When Fox News' Mike Huckabee hosted a forum for the GOP presidential candidates December 3, few expected that Texas Congressman Ron Paul would field what may have been the toughest question for a constitutional purist: Why would he say Social Security is unconstitutional and at the same time say that as a constitutional purist he would vote to continue the program?
The question posed to Paul during the December 3 forum seems impossible to answer, since the U.S. Constitution fails to enumerate a power of the federal government to create anything remotely resembling an old-age pension fund for all Americans. Panelist and Virginia Attorney General Ken Cuccinelli asked Paul: "Congressman, you are very clear. You think they are unconstitutional. Why would you sign a budget you think contains something unconstitutional?"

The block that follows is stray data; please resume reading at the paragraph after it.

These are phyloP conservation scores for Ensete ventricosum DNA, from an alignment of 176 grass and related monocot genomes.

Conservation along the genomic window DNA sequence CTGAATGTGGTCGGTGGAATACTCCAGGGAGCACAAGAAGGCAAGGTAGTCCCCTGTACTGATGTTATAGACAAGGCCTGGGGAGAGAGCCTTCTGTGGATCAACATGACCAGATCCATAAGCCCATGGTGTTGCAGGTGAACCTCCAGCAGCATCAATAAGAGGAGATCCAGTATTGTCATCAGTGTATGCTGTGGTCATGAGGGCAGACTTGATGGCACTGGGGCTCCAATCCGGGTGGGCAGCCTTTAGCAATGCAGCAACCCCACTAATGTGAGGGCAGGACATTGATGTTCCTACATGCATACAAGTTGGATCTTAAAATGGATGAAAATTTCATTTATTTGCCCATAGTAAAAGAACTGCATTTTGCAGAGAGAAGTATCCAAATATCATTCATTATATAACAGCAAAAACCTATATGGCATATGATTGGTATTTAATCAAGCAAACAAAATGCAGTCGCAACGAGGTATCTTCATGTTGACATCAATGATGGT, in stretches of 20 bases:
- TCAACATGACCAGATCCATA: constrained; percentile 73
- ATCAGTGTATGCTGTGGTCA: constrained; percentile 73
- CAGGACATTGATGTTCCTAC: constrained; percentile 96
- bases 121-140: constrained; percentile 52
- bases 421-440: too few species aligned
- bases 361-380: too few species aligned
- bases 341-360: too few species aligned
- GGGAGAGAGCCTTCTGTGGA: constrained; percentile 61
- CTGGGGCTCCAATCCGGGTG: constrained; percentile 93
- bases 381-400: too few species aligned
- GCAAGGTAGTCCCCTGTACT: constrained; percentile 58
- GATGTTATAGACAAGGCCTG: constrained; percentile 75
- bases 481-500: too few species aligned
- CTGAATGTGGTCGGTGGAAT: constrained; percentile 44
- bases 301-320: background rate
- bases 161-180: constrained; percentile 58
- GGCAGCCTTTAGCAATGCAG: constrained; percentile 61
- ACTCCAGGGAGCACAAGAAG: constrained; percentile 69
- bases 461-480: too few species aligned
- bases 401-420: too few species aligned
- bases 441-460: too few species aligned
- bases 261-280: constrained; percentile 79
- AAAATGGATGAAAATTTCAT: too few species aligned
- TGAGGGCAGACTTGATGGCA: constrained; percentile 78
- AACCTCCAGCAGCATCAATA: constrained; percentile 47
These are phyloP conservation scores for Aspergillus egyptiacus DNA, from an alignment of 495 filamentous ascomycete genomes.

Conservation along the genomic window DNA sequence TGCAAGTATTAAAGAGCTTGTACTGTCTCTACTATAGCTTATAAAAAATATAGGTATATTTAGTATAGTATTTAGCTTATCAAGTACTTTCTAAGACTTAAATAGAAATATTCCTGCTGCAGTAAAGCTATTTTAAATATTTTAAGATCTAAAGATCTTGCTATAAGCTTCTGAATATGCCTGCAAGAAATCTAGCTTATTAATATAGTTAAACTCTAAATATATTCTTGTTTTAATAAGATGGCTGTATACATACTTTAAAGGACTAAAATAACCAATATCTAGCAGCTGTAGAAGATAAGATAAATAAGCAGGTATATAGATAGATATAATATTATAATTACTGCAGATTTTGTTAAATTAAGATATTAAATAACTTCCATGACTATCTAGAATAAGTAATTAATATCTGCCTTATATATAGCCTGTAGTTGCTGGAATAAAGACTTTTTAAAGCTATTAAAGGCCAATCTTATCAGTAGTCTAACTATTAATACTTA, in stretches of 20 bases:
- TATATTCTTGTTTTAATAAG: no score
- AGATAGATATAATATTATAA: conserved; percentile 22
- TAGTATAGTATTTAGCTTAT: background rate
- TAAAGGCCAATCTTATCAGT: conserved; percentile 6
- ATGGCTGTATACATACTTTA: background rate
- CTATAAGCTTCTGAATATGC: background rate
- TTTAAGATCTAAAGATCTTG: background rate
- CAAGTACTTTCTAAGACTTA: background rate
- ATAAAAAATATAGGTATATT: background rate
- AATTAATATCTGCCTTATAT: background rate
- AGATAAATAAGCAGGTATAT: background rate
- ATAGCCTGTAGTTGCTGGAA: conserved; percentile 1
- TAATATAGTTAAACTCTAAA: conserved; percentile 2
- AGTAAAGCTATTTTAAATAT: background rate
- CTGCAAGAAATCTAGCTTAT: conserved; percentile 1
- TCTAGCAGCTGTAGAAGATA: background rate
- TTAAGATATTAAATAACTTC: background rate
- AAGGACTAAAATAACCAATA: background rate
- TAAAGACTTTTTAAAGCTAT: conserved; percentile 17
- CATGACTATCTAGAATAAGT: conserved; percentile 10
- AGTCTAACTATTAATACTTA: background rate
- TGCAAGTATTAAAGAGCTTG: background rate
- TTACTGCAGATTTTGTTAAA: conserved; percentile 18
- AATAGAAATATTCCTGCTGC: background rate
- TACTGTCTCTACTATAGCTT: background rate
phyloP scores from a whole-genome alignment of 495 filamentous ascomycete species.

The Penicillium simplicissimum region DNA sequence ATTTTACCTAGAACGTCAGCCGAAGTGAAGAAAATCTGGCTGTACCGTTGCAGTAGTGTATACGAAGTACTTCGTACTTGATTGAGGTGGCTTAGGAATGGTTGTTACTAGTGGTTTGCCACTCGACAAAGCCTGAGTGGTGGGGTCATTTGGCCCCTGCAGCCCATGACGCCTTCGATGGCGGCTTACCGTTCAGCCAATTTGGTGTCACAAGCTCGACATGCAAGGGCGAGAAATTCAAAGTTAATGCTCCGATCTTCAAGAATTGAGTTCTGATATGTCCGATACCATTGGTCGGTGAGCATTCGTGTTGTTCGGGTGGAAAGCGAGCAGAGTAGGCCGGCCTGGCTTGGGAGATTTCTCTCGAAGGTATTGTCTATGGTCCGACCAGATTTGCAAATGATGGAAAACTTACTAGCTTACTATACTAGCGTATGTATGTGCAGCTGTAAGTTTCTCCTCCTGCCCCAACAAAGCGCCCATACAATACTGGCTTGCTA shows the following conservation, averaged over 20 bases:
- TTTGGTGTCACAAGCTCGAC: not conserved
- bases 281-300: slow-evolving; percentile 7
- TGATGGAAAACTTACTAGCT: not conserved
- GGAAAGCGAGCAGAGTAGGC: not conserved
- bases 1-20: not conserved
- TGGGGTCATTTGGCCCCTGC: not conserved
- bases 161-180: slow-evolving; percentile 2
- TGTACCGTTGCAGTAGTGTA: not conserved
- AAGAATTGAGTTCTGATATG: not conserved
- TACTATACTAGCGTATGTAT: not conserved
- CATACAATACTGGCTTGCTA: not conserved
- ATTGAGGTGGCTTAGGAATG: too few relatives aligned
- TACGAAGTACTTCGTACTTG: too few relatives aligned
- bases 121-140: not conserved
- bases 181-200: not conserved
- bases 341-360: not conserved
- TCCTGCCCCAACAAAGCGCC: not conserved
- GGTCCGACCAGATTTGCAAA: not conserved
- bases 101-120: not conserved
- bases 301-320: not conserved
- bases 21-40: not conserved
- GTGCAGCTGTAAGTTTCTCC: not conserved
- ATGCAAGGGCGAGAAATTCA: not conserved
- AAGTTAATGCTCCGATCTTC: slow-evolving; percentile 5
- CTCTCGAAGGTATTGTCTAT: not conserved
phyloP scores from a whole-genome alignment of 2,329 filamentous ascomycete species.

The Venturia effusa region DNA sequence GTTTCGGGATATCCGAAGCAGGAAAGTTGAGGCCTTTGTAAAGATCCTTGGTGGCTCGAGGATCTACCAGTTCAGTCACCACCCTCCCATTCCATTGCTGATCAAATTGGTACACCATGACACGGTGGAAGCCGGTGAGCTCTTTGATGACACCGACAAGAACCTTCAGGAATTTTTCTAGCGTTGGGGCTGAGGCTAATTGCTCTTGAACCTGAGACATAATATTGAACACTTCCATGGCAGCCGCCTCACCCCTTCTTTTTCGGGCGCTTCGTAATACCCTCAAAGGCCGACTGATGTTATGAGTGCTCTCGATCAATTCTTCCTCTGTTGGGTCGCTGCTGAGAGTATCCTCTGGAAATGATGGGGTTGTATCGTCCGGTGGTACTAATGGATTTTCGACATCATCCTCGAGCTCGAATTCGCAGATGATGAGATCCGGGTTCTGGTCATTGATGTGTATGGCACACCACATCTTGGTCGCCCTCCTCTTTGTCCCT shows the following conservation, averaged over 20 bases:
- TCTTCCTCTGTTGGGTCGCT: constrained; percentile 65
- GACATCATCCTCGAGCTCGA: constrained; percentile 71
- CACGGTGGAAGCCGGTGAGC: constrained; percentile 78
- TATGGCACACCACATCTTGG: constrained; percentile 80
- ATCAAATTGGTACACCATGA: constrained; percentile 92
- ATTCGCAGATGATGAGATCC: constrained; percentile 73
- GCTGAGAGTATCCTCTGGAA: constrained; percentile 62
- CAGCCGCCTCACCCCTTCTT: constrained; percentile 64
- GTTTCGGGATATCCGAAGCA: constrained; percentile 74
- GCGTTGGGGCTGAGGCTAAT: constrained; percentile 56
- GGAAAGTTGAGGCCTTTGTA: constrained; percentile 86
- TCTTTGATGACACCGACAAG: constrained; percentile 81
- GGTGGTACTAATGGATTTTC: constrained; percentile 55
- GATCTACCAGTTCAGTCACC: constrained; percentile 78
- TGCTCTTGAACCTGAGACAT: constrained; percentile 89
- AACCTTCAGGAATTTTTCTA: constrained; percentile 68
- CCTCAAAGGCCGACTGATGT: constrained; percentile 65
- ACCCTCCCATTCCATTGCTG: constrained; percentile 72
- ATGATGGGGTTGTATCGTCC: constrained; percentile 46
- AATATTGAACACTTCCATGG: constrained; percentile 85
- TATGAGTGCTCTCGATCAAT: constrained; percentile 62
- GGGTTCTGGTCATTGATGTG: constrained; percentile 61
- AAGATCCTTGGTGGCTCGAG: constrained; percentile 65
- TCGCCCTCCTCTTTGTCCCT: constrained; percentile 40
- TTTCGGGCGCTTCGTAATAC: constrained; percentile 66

Paul responded: "Because you have two choices. You either can work our way out of this, or you have to wait until it collapses and we have to rebuild it."
But the question remains: Is Rep. Paul succumbing to practical politics? Is Rep. Paul a hypocrite for claiming he'd continue to pay Social Security recipients while at the same time claiming to be a strict constitutionalist?
Actually, no, he isn't.
Newt Gingrich is relishing his new front-runner position. The media is slavering over the former Speaker of the House, endowing him with that most desirable designation. As his poll numbers increase, so does the interest in the policies Gingrich advocates and the identity of the cadre of counselors who have his ear. As to the former, Gingrich’s appearance at a recent GOP debate where he declared his support for an amnesty program for illegals has given pundits and his opponents plenty of fodder for attack.